by Mugulusi Eddie
“I didn’t plan on being a single mom, but you have to deal with the cards you are dealt the best way you can” said, Tichina Arnold. I was brought up by a beautiful, smart, selfless and hardworking single mom. She didn’t choose that path but as it would turn out, my Dad (RIP) was too good a man for us to enjoy alone. The Lord wanted him too and so he was called.
In the past, death of a partner was a common cause of single motherhood and it was usually a result of an illness or war. In older generations therefore, it was not rare to find single moms. As years have gone by though, improvement in healthcare and advancement in medication have made death a less common cause of single motherhood in general. Has this brought down the prevailing number of single moms? On the contrary, I think the number has never been higher than it is today and am afraid it grows by the year.
Recently I came across the term ‘fragile families’, which is a relatively new family form usually caused by an unintended pregnancy of wedlock (unmarried parents). Usually in this situation, the father is not completely in the picture but has plans to stick around and help raise the child. However once the child is born, the fathers do not stay much longer. Women in this situation often end up spending a lot of time and effort waiting for and chasing after their ‘baby daddy’ with the hope and intention of salvaging the relationship and family. By the time they realize it is never going to work out, they have laid to waste a big part of their youthfulness and missed opportunities of finding happiness elsewhere.
Business owners today will soon find themselves in more less a similar circumstance. Many are eagerly waiting for the government to gradually ease the lockdown so they can get back to business. In order to make this clear, let me use this example. Say you own a makeup studio at MM Plaza. Before COVID19, the majority of your clients came in on their way to Kampala’s never ending social events. Post lockdown, you get back to your studio and await their return. There is only one problem though. They may never return for obvious reasons; they have no events to attend anymore, they are not eager to have anyone touch their faces, they are broke having been laid off, they learnt to do their makeup during the lockdown etc. Like the single mom chasing after her ‘baby daddy’, it is possible that by the time some business owners realize that their business models are obsolete they will be at a point of no return.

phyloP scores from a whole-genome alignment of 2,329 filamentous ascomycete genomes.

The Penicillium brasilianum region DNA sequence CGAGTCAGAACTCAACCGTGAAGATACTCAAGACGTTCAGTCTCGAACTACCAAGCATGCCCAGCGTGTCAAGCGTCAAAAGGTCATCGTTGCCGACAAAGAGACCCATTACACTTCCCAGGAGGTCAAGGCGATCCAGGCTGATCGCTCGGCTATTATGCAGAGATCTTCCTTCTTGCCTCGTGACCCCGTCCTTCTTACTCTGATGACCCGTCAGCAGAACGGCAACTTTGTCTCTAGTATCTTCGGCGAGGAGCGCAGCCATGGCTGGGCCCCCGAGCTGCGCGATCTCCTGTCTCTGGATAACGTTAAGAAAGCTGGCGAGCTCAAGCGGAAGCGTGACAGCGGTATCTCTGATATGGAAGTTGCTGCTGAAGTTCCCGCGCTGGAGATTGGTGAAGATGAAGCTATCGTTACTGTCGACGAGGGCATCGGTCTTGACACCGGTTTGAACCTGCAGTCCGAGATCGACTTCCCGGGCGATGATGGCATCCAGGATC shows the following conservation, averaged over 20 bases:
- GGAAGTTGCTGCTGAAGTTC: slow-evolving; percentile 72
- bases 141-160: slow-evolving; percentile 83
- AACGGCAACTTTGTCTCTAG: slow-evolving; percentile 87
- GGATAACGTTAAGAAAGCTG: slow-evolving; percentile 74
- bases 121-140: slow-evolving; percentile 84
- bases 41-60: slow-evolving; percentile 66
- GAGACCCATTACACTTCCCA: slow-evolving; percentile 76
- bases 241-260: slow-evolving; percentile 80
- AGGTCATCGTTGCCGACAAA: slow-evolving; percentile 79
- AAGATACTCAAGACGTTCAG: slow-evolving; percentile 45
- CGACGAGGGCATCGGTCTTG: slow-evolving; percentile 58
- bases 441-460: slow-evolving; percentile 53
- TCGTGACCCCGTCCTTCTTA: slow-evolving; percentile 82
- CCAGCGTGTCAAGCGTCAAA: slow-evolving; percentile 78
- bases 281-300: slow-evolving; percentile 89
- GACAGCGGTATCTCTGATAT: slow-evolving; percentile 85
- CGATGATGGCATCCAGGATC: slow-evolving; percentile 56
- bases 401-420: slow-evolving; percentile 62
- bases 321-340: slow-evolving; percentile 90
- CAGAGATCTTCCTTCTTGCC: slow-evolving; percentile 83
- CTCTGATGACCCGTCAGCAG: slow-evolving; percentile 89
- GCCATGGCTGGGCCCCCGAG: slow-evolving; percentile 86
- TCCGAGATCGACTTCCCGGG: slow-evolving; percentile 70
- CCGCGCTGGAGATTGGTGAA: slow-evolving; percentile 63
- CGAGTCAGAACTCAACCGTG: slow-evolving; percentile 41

I’d like to turn on light at the end of what clearly seems like a long tunnel for many. To begin with, as a business owner you have to know the difference between an obstacle and an impossibility. In other words, when things get tough, you need to ask yourself: “can this problem be solved by sticking to what has worked in the past?” If the answer is “no”, then you should consider pivoting. This in essence means to shift to a new strategy.
At Fab creations, when the school market was shut down, we took some time off to carry out a deep analysis of the business. With help from a senior business and marketing consultant (Mrs Babuleka Matilda Busingye), we quickly came up with a Business Continuity Plan (BCP). In this plan among other things, we resolved to pivot the business towards a more reliable market segment, in this case those commonly known as ‘muntu wawansi.’ It is important to note that in December 2019, the company launched a new product (Shake Enkooge), a healthy refreshing juice made from tamarind fruit (known to have immense health benefits). We have since stepped up production and sales of this product whose demand has surprisingly remained high during the lockdown. Sales of Shake Enkooge have gone on to surpass the sales of all the other products sold in the school market.
Once you decide to pivot your business, you have to take into account the different factors that entail a successful pivot. For the case of fab creations, a number of other things have had to change to cope with today’s difficult times. For example, we have had to reduce the number of casual workers and sales reps, increased output per production cycle, reduced number of delivery days per week and are constantly looking for new ways to increase our production capacity. All this is intended to save the business as much money as possible, drive down the production cost per carton and increase the company’s margins.
I worry for today’s generation. I look around and see so many young beautiful ladies stuck in fragile families and desperately trying to win back their ‘baby daddy’. There is a misguided belief amongst people that says ‘you must fight for what’s yours’. This in my opinion is the biggest hindrance to pivoting or in other words ‘moving on’. We must all know when it’s time to persevere and when it’s time to pivot. Sometimes pivoting could mean a complete overhaul and not just shifting strategy. Remember, when you do decide to pivot, don’t waste any time, do it fast.
One of Africa’s biggest problems is individual selfishness. My goal here is to share my experiences in business for the benefit of others walking a similar journey. If this article has been of help to you, then hit the share button so you help it reach someone else out there